Michael Jackson’s Personal Chef tells tale

PEOPLE Magazine has the scoop from Michael Jackson’s personal chef:

Michael Jackson’s personal chef says Dr. Conrad Murray was a fixture at the household of Michael Jackson – so much so that when his routine changed the day of Jackson’s death, she knew something was wrong.

“I thought maybe Mr. Jackson is sleeping late,” Kai Chase, hired by Jackson to cook the family meals, told the Associated Press of the morning of June 25, when she noticed that the singer’s doctor had not come down Jackson’s bedroom carrying a pair of oxygen tanks, as he did every morning.

The celebrity chef, 37, hired by Jackson in March, says the Jacksons’ was a happy home, with a focus on healthy living.

Jackson, preparing for a series of comeback concerts in London, had fruit drinks and granola for breakfast every morning, and ate healthy foods like chicken and spinach salad for lunch with the kids. Dinners might include a seared tuna steak, and Dr. Murray was often a guest at the table. Jackson’s daughter, Paris, 11, started each meal by saying grace, Chase says.

As for Chase, who expected to go to London with the family, she plans on publishing a cookbook – an idea that Jackson encouraged. The book will focus on her time with the family.

Not that it promotes her cookbook, right? Hopefully it comes with photos.

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The living-room TV, not Cannes, may be independent film’s best friend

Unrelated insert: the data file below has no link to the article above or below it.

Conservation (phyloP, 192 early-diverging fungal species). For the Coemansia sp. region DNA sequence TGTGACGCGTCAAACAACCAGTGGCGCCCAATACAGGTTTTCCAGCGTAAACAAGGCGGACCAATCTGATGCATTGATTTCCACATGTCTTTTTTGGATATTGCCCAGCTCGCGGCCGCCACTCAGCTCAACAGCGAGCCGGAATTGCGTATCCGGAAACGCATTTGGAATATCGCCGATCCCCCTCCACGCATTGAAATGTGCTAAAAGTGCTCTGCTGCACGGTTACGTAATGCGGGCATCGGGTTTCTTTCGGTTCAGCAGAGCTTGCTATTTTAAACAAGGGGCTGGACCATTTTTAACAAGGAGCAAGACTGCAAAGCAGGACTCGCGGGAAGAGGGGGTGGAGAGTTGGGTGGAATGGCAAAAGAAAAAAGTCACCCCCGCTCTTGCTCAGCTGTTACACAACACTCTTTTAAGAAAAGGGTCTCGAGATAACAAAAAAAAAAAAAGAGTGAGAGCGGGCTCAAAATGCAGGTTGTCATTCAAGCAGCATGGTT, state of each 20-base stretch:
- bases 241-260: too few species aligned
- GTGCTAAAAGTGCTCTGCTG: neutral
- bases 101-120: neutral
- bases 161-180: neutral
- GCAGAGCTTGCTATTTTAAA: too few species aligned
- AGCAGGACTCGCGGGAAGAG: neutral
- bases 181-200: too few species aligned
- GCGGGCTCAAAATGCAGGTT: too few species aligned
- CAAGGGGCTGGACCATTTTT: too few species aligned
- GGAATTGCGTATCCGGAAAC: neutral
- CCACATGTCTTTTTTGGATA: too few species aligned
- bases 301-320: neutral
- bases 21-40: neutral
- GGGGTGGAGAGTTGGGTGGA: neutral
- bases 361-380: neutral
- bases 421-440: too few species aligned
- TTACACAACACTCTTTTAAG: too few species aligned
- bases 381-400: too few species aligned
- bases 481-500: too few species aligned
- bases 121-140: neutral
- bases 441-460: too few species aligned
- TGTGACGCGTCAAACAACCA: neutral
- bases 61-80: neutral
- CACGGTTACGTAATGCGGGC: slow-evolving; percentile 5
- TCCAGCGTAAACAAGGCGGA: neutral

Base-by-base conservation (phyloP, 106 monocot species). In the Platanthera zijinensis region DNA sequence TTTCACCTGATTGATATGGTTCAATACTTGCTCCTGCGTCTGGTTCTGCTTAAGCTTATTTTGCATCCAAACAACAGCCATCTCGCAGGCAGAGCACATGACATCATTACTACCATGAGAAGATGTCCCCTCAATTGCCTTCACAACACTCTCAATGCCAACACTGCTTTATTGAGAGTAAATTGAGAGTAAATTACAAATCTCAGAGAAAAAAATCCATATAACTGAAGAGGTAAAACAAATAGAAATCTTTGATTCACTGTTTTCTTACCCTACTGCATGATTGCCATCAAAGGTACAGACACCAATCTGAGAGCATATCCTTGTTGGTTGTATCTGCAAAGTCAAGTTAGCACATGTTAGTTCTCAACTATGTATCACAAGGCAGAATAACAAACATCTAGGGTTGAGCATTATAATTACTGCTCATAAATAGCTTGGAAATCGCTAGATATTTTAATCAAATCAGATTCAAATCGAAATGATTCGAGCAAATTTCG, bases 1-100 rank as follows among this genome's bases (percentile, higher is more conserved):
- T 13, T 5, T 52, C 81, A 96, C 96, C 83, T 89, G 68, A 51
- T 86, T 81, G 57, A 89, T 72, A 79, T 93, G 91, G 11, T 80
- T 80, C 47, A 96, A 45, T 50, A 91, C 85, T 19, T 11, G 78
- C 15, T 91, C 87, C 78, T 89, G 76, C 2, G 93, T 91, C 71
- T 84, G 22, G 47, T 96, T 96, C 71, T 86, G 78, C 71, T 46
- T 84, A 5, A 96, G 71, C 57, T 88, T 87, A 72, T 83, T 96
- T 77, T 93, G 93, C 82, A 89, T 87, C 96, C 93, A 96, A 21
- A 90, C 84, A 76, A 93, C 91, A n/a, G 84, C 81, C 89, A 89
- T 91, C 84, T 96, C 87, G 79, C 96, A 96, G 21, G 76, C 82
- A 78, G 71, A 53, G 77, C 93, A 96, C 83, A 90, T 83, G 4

Great article in the Los Angeles Times about VOD, or Video on Demand for indie films. Another example of multi-platform broadcasting:

For years, filmmakers flocked to the Cannes Film Festival to sell their independently financed movies, confident they’d soon see their work exhibited in movie theaters. Like so many show business dreams, those visions have been vanishing quickly as numerous distributors of film-festival fare closed their doors after losing money or corporate support. But there’s a potential savior on the horizon called video on demand — and it may be hiding somewhere inside your cable television box.

Just as the videocassette and the DVD brought untold billions into studio coffers, video-on-demand distribution may deliver some much-needed economic relief to independent cinema, those often highbrow dramas and low-budget genre films made outside the studio system that have been struggling to turn a profit. It’s likely that of the hundreds of movies headed to this year’s Cannes festival (which opens Wednesday), only a handful will attract an American theatrical distributor, but scores may land video-on-demand deals.

“I think it is inevitable that it will succeed,” said John Sloss, a lawyer and leading sales agent for independent film who this July will launch his own video-on-demand cable service, called Cinetic Film Buff. “Imagine the coolest, most imaginative film-literate person programming your Netflix queue. That’s what this channel can be.”

Unlike some Internet-based movie services, such as Amazon on Demand and YouTube Screening Room, video-on-demand movies arrive on your television set, not your computer. Cable subscribers with VOD channels can pick from several dozen independent films; with just a few clicks on the remote, the video-on-demand movie starts in seconds, rather than a more limited number of films that begin at prescribed times, as is the case with pay-per-view titles.


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